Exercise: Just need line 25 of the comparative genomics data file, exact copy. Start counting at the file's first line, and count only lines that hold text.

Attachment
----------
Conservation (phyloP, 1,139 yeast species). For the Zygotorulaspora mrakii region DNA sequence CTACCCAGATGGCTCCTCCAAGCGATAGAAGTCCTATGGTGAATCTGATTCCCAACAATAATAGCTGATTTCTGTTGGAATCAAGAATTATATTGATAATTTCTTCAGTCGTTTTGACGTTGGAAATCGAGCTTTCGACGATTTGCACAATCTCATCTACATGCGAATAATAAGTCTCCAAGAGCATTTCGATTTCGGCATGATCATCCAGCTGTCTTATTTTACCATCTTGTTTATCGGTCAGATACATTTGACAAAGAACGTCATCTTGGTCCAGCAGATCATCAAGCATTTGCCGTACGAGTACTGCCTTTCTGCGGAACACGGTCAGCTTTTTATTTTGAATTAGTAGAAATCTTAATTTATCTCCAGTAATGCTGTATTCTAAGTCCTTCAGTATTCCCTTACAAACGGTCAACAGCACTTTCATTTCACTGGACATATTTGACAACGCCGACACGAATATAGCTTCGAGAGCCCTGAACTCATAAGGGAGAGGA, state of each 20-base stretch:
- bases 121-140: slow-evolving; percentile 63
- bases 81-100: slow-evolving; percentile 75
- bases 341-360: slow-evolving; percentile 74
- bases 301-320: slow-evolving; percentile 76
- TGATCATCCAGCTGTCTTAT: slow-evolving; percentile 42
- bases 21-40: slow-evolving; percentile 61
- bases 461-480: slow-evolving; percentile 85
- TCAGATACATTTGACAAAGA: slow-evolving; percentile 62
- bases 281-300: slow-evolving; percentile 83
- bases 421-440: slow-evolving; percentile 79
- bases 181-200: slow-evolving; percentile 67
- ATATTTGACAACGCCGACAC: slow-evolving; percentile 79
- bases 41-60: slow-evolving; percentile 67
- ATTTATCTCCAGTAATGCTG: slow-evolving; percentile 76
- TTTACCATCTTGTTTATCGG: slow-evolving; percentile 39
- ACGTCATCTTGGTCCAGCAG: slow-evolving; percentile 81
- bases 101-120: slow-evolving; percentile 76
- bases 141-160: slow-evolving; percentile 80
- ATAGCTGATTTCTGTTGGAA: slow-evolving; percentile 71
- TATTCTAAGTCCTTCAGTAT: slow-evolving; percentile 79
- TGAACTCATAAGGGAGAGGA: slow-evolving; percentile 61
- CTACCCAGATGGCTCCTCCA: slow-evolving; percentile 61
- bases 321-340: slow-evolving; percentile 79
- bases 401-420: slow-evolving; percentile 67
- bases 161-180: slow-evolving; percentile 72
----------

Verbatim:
- bases 401-420: slow-evolving; percentile 67